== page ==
Your Company Has Startup Potential

When was the last time your company had a transformation?

I am not talking about when you migrated all document storage to the cloud or automated your lead generation. I am talking about transitioning your enterprise into a modern company.

When was the last time that revisited your approach to human empowerment? Do you have an entrepreneurial management system in place that replaces politics and bureaucracy with a squad of entrepreneurs?

If you have completed this transformation recently, then I applaud you. I think you are setting your company up for long-term success.

If you haven’t yet, Eric Ries has created a solid playbook for you. It is called The Startup Way.

After reading a proof version of the book, I shifted one of my strongest opinions.

I use to firmly believe that I could never work for a large company. This is one of the main reasons I forced myself into entrepreneurship straight out of college. I like building rapidly instead of planning, and I believed that a start-up was literally the only place I could achieve that experience. Going the traditional path of putting in my time at a large corporation was a nightmare exercise to think through.

I still probably couldn’t survive working for the majority of the Fortune 500, but I now believe that I could work for the companies that embrace The Startup Way’s methods.

I believe the majority of entrepreneurial talent will feel the same way.

At Animal Ventures, I spend a lot of time identifying intrapreneurs inside of the large companies we are doing supply chain automation experiments with. I have learned that nailing this role is vital to the project’s long-term success.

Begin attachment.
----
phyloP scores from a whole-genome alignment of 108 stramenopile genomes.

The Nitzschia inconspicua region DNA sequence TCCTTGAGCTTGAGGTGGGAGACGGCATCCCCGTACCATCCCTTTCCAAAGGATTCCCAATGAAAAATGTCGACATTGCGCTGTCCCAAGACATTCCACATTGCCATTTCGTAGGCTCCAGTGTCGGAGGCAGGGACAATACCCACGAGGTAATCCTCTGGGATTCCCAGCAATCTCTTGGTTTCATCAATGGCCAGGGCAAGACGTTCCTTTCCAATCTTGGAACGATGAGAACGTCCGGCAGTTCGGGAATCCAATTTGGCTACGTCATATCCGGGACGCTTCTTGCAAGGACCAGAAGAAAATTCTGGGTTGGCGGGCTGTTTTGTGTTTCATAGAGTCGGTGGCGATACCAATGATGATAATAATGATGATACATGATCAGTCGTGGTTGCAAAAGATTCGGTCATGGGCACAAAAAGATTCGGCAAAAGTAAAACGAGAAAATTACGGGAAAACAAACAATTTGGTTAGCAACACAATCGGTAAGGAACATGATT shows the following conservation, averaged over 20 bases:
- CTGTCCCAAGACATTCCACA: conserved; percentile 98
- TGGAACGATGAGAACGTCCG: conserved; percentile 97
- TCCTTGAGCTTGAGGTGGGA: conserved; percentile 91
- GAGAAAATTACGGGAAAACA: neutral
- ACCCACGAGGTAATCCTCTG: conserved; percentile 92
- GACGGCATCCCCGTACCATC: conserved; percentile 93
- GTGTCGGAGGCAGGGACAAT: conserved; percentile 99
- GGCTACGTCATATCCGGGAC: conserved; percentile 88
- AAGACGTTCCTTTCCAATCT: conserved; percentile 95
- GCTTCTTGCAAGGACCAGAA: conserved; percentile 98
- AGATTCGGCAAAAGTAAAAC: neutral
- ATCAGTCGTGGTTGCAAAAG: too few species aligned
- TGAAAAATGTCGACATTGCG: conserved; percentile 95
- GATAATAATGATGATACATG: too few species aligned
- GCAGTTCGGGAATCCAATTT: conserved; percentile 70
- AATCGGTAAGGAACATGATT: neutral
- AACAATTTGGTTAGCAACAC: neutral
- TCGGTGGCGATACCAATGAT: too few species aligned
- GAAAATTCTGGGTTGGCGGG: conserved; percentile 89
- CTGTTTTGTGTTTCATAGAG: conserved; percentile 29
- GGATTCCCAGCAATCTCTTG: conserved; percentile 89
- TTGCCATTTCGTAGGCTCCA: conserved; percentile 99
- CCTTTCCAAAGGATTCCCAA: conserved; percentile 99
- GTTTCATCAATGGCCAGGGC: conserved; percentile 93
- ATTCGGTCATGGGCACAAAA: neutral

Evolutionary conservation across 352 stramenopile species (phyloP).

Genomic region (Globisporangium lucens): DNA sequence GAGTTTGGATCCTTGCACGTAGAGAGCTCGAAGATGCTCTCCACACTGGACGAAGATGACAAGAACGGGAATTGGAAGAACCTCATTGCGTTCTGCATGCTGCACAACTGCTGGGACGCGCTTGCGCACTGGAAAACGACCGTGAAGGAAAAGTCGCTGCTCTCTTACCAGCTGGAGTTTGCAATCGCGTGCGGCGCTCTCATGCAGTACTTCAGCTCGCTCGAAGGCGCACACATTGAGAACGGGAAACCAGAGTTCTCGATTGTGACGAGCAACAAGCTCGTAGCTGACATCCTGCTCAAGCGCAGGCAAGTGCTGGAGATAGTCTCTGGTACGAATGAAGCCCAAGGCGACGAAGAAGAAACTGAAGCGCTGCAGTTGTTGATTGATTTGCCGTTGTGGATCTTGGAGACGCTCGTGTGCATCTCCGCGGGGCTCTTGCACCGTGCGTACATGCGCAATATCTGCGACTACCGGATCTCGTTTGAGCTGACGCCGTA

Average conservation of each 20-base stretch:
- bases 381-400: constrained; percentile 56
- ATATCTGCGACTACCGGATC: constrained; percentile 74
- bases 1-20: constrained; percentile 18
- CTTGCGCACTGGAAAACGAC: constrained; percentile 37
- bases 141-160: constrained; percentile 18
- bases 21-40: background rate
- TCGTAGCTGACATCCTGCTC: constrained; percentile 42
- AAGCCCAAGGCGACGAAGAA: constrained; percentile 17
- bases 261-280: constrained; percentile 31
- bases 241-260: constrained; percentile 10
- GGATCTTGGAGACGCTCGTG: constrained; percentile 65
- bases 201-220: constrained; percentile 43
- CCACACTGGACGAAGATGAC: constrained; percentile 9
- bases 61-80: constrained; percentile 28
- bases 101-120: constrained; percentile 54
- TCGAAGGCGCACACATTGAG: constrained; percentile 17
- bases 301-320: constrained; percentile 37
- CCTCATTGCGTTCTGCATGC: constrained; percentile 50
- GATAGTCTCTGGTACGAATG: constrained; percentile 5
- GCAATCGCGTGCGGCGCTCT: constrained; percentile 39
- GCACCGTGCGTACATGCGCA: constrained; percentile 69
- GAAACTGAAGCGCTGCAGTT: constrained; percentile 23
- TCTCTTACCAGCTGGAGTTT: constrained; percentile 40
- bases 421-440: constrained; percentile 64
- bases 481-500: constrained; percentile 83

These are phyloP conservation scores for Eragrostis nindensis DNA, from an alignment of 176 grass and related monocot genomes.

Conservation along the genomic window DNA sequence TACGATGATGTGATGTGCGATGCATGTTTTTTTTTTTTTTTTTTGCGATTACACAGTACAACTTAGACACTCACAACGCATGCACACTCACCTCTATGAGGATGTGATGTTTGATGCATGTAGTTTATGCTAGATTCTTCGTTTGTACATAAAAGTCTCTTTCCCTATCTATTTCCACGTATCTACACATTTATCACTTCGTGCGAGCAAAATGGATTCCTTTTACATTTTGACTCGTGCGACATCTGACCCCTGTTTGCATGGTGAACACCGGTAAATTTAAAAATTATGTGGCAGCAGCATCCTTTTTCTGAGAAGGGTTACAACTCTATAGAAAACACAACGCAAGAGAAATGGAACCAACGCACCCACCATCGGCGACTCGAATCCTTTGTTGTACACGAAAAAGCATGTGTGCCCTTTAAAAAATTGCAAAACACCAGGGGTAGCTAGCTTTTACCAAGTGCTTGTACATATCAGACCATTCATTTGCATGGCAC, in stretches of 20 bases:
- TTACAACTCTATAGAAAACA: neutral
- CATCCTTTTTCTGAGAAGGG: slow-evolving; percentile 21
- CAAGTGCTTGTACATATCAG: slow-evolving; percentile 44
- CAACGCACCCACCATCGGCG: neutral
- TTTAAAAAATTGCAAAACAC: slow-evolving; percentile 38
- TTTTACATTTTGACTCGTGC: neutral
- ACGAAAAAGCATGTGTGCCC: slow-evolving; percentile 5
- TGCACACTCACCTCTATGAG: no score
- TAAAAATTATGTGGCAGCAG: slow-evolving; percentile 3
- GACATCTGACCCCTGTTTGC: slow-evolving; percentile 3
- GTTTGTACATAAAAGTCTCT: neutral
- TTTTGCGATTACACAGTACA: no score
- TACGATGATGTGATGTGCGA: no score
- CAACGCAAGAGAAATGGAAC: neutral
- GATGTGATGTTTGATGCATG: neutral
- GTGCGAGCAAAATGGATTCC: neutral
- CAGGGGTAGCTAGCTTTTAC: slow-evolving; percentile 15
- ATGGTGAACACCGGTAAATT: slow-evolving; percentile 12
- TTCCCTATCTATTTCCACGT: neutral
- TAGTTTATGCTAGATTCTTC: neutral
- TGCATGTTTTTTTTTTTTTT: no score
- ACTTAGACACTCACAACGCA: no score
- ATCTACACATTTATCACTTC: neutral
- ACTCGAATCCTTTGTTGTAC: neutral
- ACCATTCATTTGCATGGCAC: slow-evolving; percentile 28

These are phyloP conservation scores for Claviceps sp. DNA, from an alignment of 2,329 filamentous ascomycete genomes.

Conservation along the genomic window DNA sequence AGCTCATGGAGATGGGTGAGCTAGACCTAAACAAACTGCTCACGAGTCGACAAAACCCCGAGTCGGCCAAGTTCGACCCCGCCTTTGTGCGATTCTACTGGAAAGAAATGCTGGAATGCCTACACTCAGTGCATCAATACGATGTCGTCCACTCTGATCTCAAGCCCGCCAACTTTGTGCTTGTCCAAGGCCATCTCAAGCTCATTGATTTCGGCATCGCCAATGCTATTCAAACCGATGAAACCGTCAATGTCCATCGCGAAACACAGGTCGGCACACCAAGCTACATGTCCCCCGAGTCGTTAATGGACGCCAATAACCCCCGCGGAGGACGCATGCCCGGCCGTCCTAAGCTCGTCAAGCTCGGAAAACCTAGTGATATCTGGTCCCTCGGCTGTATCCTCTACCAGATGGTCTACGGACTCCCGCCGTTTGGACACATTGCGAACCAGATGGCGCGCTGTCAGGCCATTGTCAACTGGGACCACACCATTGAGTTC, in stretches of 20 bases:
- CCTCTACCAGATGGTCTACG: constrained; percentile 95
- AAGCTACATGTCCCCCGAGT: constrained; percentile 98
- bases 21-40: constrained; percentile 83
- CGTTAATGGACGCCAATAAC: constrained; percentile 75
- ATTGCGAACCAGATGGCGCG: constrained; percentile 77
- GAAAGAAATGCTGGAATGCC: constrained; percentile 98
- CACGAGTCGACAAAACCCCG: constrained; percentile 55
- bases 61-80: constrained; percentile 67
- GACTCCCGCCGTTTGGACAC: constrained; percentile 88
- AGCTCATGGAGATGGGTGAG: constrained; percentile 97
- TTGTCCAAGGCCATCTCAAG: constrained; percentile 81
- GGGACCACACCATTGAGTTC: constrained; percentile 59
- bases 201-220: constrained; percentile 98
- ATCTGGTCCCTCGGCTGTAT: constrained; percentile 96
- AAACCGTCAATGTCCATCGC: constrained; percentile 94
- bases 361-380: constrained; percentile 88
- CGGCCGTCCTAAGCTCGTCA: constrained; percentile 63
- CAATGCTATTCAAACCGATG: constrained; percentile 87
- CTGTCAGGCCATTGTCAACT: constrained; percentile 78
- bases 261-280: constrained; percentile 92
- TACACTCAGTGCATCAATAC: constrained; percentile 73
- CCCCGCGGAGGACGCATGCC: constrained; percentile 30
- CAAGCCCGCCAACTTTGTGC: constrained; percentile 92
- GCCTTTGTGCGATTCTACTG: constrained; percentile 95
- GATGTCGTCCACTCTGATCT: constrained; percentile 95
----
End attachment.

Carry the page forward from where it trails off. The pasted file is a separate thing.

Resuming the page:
In just one afternoon of searching, I can usually diagnose if the company embraces The Startup Way’s philosophies or not, and I have experienced the successful outcomes of those that do. It isn’t surprising to me why great talent leaves the companies that don’t invest in a entrepreneurial transformation. An entrepreneur has an enormous challenge ahead of them and the last thing they need to solve is a company cultural hurdle.

Eric’s book is powerful validation of these dynamics and how company leaders can make them work in their favor.

In Eric’s book you will learn a number of fascinating topics:

  • The difference between a Modern Company vs. Old-Fashioned Company.
  • How entrepreneurship can be a function within your company. I specifically enjoy how business leaders can set up an island of freedom for the entrepreneur.
  • Making entrepreneurship a path can boost your current team’s performance and assist with talent acquisition.
  • Your startup projects should have a deadly fuse attached to it in order to prevent scope creep.
  • The book will remind you that it’s all about the team and small teams beat big teams.
  • You likely have degrees of dogma that keep you away from deeply understanding the customer.
  • You will get insight into awesome exercises like how Amazon uses a press release draft that focuses on customer improvement and works backwards from that draft.
  • If no business plan survives first contact with customers, why are you wasting so much time on planning?
  • You cannot pivot without a vision.
  • You can transform through new management concepts like “Innovation Accounting.”

The Lean Startup set a solid practice to help startups survive. Eric’s new book sets a standard for allowing a startup to survive within your company.

I hope you grab the book and start your transformation soon!